The present invention comprises a culture plate having an open-ended basin or container with a bottom wall, at least one sidewall extending upwardly from the bottom wall, and a splash guard that is removably attached to a top edge or rim of the sidewall. The splash-guard defines a frame-like structure with an open, central aperture and inwardly extending flanges that cover the top edges of the side wall and a peripheral portion of the bottom wall. The splash-guard is made of semi-rigid materials, such as plastics. When attached to the edge, the splash-guard remains in a horizontal plane relative to the open-end or mouth of the plate and does not dip within the volume defined by the side wall(s) of the culture plate. The splash-guard can be easily pealed off of the top of the open-end of the plate basin, starting with a pull-tab located near one comer. The splash-guard is also workable with common lid configurations, since it can easily fit or fold under the lid when the culture plate is covered.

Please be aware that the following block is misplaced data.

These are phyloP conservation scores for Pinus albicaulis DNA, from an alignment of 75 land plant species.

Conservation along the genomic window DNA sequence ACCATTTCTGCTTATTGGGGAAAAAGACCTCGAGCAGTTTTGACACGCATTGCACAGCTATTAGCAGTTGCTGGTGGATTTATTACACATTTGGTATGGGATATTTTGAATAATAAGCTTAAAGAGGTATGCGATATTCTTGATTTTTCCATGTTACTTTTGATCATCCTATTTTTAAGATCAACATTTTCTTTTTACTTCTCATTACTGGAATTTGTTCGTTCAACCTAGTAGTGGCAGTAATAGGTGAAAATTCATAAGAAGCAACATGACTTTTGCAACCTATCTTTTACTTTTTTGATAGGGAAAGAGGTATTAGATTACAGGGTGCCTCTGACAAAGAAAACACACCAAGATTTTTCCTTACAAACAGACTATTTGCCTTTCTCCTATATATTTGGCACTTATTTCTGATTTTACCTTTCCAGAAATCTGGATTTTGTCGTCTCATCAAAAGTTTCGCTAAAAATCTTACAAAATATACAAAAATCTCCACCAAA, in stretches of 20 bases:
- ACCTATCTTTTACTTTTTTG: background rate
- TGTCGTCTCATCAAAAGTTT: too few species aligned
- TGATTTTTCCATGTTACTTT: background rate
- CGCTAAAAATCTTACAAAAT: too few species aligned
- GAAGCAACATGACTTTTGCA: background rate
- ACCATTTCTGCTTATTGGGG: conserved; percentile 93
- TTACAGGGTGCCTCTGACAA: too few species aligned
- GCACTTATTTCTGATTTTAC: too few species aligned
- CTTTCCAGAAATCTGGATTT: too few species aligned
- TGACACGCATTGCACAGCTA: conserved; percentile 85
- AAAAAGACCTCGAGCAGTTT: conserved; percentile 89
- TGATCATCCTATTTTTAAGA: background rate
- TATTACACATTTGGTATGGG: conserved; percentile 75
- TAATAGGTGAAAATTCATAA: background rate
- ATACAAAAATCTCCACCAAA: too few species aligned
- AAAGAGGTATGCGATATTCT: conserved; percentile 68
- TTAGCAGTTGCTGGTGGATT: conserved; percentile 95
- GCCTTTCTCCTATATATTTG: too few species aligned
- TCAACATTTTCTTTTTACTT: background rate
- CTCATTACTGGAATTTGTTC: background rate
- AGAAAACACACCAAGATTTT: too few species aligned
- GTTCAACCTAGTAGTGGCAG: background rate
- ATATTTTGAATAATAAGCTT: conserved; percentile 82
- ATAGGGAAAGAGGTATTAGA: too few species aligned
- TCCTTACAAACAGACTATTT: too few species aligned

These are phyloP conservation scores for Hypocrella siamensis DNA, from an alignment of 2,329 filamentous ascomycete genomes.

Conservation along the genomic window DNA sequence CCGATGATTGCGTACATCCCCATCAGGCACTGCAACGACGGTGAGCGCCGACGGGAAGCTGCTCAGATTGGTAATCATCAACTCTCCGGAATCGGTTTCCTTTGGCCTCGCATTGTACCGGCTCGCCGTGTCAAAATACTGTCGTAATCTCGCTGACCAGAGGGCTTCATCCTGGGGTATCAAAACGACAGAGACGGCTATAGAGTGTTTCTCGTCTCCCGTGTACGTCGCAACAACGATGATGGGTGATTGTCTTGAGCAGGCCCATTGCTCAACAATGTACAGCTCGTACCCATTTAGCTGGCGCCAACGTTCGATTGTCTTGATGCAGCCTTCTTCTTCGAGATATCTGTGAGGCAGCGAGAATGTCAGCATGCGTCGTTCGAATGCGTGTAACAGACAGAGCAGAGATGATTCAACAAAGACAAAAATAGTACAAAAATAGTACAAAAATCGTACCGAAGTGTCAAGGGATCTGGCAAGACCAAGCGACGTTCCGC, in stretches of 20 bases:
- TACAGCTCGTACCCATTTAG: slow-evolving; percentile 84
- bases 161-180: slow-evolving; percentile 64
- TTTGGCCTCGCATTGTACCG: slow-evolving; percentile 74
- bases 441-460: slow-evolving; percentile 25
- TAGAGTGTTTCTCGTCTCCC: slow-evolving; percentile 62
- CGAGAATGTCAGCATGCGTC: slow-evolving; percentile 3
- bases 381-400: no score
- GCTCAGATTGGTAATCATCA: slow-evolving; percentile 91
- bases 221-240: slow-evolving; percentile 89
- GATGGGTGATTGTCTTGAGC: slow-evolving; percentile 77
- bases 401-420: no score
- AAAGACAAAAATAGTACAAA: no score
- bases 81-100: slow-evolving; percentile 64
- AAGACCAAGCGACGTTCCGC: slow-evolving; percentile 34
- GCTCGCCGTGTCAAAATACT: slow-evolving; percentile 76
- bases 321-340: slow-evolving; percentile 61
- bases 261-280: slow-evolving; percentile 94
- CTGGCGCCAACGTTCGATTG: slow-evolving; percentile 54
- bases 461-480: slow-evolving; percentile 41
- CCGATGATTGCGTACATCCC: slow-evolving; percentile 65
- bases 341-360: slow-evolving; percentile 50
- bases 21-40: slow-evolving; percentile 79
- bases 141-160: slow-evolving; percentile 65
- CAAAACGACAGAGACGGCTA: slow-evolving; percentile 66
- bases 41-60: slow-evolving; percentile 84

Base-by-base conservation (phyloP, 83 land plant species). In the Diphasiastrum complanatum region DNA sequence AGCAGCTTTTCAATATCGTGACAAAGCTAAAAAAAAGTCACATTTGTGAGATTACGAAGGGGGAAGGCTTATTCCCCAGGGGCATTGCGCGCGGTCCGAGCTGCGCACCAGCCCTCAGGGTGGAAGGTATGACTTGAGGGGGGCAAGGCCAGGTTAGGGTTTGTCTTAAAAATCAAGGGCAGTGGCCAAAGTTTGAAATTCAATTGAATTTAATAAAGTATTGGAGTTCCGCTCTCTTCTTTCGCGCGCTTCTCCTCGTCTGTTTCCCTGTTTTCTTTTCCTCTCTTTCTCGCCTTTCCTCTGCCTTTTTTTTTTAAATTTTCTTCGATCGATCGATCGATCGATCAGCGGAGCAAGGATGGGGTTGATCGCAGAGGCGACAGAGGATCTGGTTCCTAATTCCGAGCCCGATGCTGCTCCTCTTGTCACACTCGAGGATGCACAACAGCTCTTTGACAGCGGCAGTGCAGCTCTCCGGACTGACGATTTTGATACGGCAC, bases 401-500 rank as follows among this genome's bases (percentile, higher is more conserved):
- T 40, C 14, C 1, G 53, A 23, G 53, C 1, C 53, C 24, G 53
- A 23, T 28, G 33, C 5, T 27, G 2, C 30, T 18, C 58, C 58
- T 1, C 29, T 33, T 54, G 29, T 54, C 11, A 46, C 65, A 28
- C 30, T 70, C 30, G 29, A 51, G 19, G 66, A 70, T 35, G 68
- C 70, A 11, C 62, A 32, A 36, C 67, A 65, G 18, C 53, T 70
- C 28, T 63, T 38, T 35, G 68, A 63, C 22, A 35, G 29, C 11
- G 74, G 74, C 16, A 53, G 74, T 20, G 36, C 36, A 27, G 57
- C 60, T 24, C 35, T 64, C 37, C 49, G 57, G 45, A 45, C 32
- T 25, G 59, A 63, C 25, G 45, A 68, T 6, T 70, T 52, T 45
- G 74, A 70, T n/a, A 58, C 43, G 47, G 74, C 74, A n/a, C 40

FIG. 1 shows a variety of cell culture dishes.
FIG. 2 shows a die cut shape frame of clear or translucent film for a square culture dish, according to one embodiment.
FIG. 3 shows a die cut shape frame of film for a round culture dish, according to a second embodiment.
FIG. 4 shows a cross-sectional view of part of a culture dish with the frame and film, according to either FIG. 2 or 3, sealed to a top edge of the dish.
FIG. 5 shows across-sectional view of part of a culture dish with the film, according to either FIG. 2 or 3, attached to a top edge of the dish, and tilted open at about 30° angle relative to the top edge of the dish for easier access to the interior.